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Incidence, Risk Factors, and Outcomes of Primary Poor Graft Function after Allogeneic Hematopoietic Stem Cell Transplantation.

Artigo em Inglês | MEDLINE | ID: mdl-31176790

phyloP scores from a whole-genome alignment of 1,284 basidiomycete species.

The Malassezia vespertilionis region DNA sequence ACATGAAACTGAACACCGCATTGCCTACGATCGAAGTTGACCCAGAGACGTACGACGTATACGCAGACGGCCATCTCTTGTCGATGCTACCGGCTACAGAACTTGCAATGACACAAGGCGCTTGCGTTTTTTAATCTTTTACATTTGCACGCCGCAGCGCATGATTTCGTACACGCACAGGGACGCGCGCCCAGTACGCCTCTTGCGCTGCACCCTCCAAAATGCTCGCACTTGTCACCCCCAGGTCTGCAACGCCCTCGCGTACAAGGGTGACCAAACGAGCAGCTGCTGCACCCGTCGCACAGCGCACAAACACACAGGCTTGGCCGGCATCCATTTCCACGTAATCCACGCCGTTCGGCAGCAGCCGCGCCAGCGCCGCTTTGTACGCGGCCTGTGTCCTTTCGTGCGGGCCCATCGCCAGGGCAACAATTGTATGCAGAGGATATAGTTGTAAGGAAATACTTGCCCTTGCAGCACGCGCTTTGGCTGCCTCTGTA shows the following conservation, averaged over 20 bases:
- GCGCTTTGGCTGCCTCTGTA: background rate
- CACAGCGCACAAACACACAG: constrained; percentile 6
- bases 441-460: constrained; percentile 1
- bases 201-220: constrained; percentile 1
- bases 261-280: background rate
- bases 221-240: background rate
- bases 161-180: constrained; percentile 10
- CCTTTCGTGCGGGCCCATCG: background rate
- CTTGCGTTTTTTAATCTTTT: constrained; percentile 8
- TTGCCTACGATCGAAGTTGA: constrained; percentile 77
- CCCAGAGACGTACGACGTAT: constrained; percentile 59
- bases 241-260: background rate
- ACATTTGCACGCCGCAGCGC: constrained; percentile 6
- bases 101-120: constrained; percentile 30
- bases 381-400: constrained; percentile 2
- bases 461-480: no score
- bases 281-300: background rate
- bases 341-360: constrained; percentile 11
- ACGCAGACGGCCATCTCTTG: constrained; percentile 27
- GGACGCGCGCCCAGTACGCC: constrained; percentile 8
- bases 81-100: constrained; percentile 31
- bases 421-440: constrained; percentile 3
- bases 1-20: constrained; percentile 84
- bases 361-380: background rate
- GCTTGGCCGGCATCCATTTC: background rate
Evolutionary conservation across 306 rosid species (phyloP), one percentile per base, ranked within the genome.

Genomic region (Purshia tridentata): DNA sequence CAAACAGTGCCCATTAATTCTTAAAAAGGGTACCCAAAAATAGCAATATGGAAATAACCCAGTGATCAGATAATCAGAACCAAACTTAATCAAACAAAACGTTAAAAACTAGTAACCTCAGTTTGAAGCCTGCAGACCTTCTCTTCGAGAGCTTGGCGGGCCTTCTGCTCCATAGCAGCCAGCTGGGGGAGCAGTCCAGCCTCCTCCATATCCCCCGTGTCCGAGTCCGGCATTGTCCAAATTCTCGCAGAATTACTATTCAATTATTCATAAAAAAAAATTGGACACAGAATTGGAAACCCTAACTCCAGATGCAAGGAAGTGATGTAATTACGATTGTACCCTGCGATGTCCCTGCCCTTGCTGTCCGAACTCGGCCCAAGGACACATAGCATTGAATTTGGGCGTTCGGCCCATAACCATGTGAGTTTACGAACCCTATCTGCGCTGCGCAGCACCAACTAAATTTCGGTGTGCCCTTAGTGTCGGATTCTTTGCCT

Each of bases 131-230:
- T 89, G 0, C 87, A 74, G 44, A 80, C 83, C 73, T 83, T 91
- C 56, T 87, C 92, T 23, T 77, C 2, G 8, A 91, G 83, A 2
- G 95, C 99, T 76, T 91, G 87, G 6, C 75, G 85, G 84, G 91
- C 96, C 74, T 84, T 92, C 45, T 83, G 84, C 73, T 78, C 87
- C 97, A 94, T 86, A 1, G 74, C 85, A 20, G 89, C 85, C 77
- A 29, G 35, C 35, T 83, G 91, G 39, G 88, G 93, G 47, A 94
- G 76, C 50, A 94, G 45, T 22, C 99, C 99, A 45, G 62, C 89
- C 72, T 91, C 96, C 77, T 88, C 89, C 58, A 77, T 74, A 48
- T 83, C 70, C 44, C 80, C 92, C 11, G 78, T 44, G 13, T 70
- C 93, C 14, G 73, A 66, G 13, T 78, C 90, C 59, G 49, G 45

Allogeneic hematopoietic stem cell transplantation (allo-HSCT) is a curative therapy for both malignant and nonmalignant hematologic disorders. However, primary poor graft function (PGF) is a serious early complication of allo-HSCT that leads to a poor outcome. Little is known about the characteristics, incidence, and risk factors of primary PGF occurring after allo-HSCT. Here we performed a 1:4 ratio nested case-control study in 830 patients who underwent allo-HSCT between April 2013 and November 2018 at our center. Twenty-four patients (14 males and 10 females; average age, 35.79 years; range, 17 to 53 years) developed primary PGF. On univariate and multivariate analyses, a CD34+ cell dose <5 × 106/kg (P = .003), a serum ferritin (SF) level >2000 ng/mL (P = .008), and splenomegaly (P = .039) were identified as 3 independent risk factors for primary PGF. After a median follow-up of 7.5 months (range, 1 to 48 months), only 5 patients (20.8%) survived. The survival rate of patients with primary PGF was significantly lower than that of patients with good graft function (GGF) (1-year overall survival, 25.0% versus 90.6%; P < .001). Cox regression analysis suggested that PGF and high SF level were strongly associated with rapid death in these patients. In conclusion, allo-HSCT recipients with a low CD34+ cell dose in their graft and exhibiting a high SF level and splenomegaly should be monitored for the development of primary PGF after allo-HSCT, and effective therapies need to be explored.